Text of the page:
Just two months later, David Chang expanded Momofuku Ssam Bar into an adjacent space, and opened Momofuku Milk Bar, his first dessert venture. There, he and pastry chef Christina Tosi turned the world of dessert on its head with dishes like Crack Pie, Compost Cookies, and Cereal Milk soft serve. He also collaborated with New York Times writer Peter Meehan to produce his first cookbook, aptly titled Momofuku [17]. In typical Chang form, it was littered with swear words, and full of elaborate recipes, including one for his trademark ramen, which took up nearly 20 pages.
Photo Source: Amazon [18]


At the time, Chang stayed busy, not only between his four restaurants and book tour, but also with his sharp-tongued comments at chef panels. One that will most certainly go down in notoriety was the comment he made to Anthony Bourdain [19] at 2009's New York City Wine & Food Festival, where he was quoted as saying [20], "I will call bullsh*t on San Francisco. There's only a handful of restaurants that are manipulating food . . . f*cking every restaurant in San Francisco is serving figs on a plate with nothing on it." The comment added fuel to the East Coast-West Coast food fire, as reflected by a San Francisco Momofuku book signing that actually got canceled in response. The Bay Area food world still can't stop talking about it [21].
Photo Source: Thinkstock [22]

David Chang's Response

David Chang defended his statement, calling the whole event "retardedly stupid . . . People need to smoke more marijuana in San Francisco," he told SFoodie [23]. "It got taken out of context," he added, when I spoke to him [24] shortly thereafter. "The people who took it the wrong way — I can't control that. I wasn't even drunk when I said it!"
Photo Source: WireImage [25]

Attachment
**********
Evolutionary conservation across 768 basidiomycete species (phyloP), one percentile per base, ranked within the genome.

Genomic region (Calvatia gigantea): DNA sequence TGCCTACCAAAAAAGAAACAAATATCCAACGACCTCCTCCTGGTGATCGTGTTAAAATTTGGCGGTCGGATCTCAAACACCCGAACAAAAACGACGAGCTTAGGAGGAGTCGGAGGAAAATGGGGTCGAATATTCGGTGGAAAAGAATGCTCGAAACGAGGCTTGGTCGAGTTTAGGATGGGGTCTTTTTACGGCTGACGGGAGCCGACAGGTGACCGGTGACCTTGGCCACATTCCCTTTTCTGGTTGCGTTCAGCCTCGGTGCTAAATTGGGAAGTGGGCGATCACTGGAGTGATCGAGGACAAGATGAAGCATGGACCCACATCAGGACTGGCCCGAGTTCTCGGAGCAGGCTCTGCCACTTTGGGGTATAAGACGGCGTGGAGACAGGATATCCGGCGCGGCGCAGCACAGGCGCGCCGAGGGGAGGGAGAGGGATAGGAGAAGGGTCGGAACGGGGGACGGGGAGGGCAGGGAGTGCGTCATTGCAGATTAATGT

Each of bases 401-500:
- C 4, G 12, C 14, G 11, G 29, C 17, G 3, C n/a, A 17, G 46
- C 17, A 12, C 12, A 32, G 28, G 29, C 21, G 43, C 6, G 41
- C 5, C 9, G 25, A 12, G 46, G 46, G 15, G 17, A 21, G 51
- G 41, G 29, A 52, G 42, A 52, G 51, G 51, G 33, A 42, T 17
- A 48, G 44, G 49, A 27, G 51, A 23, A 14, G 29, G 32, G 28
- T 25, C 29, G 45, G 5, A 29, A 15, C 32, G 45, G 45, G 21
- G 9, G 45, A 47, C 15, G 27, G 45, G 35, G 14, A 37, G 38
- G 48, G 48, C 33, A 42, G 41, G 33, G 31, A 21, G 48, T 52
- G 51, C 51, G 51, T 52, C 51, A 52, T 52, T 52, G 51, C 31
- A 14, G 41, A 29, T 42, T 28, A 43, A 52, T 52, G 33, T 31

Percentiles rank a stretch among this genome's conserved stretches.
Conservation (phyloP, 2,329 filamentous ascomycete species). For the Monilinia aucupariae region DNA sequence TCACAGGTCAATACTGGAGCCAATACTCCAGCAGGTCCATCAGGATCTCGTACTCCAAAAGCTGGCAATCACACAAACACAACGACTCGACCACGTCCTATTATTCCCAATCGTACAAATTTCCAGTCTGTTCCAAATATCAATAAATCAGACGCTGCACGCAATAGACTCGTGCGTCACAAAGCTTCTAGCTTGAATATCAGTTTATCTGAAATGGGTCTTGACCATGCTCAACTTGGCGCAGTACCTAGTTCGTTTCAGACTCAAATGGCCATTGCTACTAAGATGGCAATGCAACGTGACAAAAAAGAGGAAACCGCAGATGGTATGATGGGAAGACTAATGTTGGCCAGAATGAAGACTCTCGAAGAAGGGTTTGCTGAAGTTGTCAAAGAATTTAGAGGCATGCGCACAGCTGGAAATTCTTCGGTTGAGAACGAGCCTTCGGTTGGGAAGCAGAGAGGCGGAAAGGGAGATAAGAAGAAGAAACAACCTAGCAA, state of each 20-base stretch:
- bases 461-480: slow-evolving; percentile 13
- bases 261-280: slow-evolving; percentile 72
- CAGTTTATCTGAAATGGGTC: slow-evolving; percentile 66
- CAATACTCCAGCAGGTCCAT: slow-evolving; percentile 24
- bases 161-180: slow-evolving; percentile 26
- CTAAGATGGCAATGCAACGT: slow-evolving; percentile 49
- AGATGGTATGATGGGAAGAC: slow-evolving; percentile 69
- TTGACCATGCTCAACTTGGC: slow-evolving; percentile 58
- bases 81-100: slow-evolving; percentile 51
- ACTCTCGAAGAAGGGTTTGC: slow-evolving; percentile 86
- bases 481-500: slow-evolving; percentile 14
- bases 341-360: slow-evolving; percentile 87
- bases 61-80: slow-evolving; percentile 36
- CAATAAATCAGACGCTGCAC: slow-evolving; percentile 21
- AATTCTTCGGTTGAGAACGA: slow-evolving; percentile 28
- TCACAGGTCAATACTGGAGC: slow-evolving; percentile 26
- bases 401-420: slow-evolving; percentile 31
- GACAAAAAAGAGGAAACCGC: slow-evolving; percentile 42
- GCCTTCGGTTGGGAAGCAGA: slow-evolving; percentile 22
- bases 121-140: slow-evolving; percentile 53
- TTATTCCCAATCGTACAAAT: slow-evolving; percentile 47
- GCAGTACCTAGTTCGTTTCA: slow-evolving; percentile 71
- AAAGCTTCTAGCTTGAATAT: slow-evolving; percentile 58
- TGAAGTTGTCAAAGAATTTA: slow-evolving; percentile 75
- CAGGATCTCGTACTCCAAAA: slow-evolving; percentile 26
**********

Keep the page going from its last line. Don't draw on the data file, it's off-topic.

TV in His Future?

At that time, I asked Chang if he was open to ever doing TV in the future. One thing was certain: "I will never do Top Chef Masters [26]," he declared to us [27]. "The only way I'll do TV is if we pursue the truth and be honest about it. It has to be educational, not self-serving, and if it is self-serving at all, it should give awareness to what other chefs are doing. The concept of a TV show is something I don't necessarily feel comfortable with. Public persona, it's a weird thing."
I was, in turn, pretty surprised to see him judging the finale of Top Chef 7 [28] less than a year later.
Photo courtesy of Bravo [29]

Eyes on the World

By the end of 2010, Chang had long opened a fifth restaurant, Má Pêche [30], in Midtown Manhattan, and the food blogosphere was all agog over speculation that he might open his ">first non-US restaurant [31], Momofuku Sydney. "There's something in Australia that Americans have never opened up at — Australians are very serious about their food, their coffee culture, and their drinks," he told Eater [32].
Photo Source: Thinkstock [33]

David Chang: Journal Editor, Harvard Lecturer, Farmer?

These days, David Chang spends less time in the kitchen plating food and more time as one of the faces of the New York's avant-garde food scene. In December 2010, he gave the final lecture [34] at Harvard's Science and Cooking symposium on using failure as a catalyst for culinary innovation. Two months ago, he released his first issue of Lucky Peach [35], a quarterly journal and iPad app from publisher McSweeney's. As for TV, it could still be in the cards. "They want me to go on a farm and yell at people," he said of his numerous TV proposals [36]. Never say never . . .Photo Source: McSweeney's [37]

Source URL